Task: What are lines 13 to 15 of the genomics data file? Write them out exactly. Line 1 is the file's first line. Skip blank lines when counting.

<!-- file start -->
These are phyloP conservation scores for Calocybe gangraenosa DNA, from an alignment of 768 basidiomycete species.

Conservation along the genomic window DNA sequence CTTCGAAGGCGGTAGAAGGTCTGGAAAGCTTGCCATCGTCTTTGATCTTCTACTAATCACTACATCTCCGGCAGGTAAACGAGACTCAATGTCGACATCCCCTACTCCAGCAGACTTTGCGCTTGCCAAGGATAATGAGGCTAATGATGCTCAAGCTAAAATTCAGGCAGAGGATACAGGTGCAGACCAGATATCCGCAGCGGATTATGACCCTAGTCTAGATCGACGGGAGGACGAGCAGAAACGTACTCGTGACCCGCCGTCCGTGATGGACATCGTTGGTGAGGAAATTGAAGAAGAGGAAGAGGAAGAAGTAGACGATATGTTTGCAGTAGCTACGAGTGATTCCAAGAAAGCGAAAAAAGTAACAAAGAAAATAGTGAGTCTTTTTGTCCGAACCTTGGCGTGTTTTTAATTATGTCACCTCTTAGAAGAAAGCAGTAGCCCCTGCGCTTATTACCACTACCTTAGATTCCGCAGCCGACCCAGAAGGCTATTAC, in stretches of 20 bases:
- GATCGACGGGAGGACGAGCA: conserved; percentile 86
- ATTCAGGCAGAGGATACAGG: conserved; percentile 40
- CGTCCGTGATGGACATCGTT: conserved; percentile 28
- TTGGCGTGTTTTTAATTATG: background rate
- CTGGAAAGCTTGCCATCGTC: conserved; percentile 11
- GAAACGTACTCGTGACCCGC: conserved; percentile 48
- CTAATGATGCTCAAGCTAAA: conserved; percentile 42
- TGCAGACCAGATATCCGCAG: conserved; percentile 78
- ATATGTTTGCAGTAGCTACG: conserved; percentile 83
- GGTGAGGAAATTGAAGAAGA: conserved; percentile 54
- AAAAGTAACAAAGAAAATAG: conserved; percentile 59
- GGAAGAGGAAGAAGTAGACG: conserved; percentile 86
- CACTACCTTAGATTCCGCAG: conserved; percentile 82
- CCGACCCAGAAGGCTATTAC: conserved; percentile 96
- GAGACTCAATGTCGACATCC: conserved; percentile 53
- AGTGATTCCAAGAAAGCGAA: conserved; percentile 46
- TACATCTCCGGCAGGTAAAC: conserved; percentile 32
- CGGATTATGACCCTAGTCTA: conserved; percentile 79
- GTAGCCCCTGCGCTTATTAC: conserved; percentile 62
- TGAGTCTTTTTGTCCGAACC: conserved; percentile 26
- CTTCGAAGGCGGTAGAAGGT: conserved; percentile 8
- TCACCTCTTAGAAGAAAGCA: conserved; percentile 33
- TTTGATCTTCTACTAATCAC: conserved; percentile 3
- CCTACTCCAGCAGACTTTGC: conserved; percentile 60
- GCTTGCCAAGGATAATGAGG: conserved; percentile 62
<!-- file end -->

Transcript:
- AAAAGTAACAAAGAAAATAG: conserved; percentile 59
- GGAAGAGGAAGAAGTAGACG: conserved; percentile 86
- CACTACCTTAGATTCCGCAG: conserved; percentile 82